The potential Halloween arrival of a smartphone-based ride service has established taxi companies spooked, and B.C. politicians warning about the consequences for passenger safety and the viability of local businesses.
Ride sharing businesses such as Uber are welcome in B.C. as long as they follow the same rules as taxi and limousine companies, including a chauffeur driver's licence, inspection and taxi licensing required by provincial law, Transportation Minister Todd Stone says.
Stone said Uber tried to operate in B.C. in 2012 but didn't acquire licenses and was shut down by a cease-and-desist order from the ministry's Passenger Transportation Branch, which regulates taxis. He called a news conference after reports that Uber was restarting operations in Vancouver, where customers frequently complain they can't get a taxi on busy weekend nights.
Stone said anyone caught regularly providing rides for money without a taxi licence faces a fine up to $1,000. If they are in an accident, their passengers are covered by third-party liability insurance, but ICBC warns that the driver or vehicle owner takes the insurance risk.
A driver in an accident while working for Uber would likely be found in breach of ICBC insurance terms, and could be required to repay claims made against the driver as well as for the driver's own injuries and vehicle damage, said ICBC spokesman Adam Grossman.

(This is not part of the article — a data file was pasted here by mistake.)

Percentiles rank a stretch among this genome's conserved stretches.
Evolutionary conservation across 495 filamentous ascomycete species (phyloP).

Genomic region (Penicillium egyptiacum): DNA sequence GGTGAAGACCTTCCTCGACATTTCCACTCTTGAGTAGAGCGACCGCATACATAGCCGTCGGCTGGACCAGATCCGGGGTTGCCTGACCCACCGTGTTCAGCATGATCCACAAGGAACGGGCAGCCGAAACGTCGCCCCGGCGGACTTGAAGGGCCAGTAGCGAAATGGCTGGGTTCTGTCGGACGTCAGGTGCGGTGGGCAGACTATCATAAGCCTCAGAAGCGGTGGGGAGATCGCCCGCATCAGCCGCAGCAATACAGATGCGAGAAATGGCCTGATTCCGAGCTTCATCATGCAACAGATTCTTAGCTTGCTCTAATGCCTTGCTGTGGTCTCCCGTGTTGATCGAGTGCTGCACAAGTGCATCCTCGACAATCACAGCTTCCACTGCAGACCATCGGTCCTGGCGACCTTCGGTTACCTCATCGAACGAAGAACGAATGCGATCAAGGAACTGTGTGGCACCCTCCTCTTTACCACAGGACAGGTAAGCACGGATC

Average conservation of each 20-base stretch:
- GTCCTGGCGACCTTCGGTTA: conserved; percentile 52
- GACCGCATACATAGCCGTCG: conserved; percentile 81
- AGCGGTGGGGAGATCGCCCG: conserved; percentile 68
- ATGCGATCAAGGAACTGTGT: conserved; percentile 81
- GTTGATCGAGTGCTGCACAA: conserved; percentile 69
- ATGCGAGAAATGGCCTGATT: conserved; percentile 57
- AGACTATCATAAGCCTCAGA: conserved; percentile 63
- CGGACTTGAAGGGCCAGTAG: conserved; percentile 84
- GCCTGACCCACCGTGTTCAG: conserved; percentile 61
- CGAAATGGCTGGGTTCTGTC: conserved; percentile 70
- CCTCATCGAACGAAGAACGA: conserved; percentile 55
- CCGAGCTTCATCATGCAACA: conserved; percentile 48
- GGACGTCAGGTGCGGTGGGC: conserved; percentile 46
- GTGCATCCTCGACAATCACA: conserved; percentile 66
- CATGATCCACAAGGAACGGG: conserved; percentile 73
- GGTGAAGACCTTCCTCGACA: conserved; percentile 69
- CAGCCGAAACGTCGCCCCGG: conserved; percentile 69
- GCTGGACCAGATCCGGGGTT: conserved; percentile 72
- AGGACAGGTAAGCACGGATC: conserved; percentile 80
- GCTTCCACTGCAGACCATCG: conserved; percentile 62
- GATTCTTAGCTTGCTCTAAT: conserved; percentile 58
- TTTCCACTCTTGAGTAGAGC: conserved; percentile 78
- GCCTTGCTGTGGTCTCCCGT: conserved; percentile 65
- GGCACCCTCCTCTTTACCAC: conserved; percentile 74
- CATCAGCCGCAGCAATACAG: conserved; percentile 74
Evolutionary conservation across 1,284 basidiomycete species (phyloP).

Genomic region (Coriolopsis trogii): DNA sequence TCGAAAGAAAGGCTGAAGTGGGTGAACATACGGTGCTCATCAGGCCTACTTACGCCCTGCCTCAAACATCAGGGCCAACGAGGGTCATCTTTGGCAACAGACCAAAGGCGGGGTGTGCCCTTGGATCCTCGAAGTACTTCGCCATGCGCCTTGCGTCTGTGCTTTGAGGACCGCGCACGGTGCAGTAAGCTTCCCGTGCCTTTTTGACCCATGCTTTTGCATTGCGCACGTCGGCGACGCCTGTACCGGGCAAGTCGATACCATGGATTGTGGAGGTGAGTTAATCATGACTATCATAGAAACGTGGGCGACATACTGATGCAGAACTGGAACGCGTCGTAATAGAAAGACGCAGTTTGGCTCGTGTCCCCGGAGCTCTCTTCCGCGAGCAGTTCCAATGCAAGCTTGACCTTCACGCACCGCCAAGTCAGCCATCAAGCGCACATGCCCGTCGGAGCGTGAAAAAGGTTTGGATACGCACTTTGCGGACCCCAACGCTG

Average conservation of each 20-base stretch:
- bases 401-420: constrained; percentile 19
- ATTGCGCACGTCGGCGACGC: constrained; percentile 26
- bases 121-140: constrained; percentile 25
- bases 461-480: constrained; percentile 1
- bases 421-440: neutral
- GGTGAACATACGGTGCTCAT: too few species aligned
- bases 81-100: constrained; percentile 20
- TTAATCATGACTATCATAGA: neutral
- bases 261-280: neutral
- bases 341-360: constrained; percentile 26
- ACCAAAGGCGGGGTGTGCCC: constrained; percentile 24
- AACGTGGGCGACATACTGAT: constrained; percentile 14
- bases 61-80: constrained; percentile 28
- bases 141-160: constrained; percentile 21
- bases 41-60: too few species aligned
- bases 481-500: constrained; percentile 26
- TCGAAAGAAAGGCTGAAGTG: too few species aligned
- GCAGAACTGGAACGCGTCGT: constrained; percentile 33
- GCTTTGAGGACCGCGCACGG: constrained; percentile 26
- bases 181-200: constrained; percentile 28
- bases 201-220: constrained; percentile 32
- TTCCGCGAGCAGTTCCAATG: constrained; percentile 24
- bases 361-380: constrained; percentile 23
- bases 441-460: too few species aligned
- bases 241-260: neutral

NDP leader John Horgan called his own news conference at the legislature, flanked by representatives of Victoria cab companies. Horgan is introducing a private members' bill next week that calls for fines to be raised as high as $20,000.
Sean Convy, general manager of Victoria Taxi, said there are multiple cases of personal injury lawsuits against Uber, which takes revenues from taxi companies but whose drivers don't meet the same regulations.
"We pay on average $12-15,000 per vehicle a year to be safe on the roads," Convy said. "That's an assurance that the passengers jumping into our vehicles can give to themselves when they ride with us."
Uber invites private vehicle owners to sign up and takes a 20 per cent share of fares they collect. Customers download a smartphone app that identifies where and when they want a ride and pay the fare through the Uber network.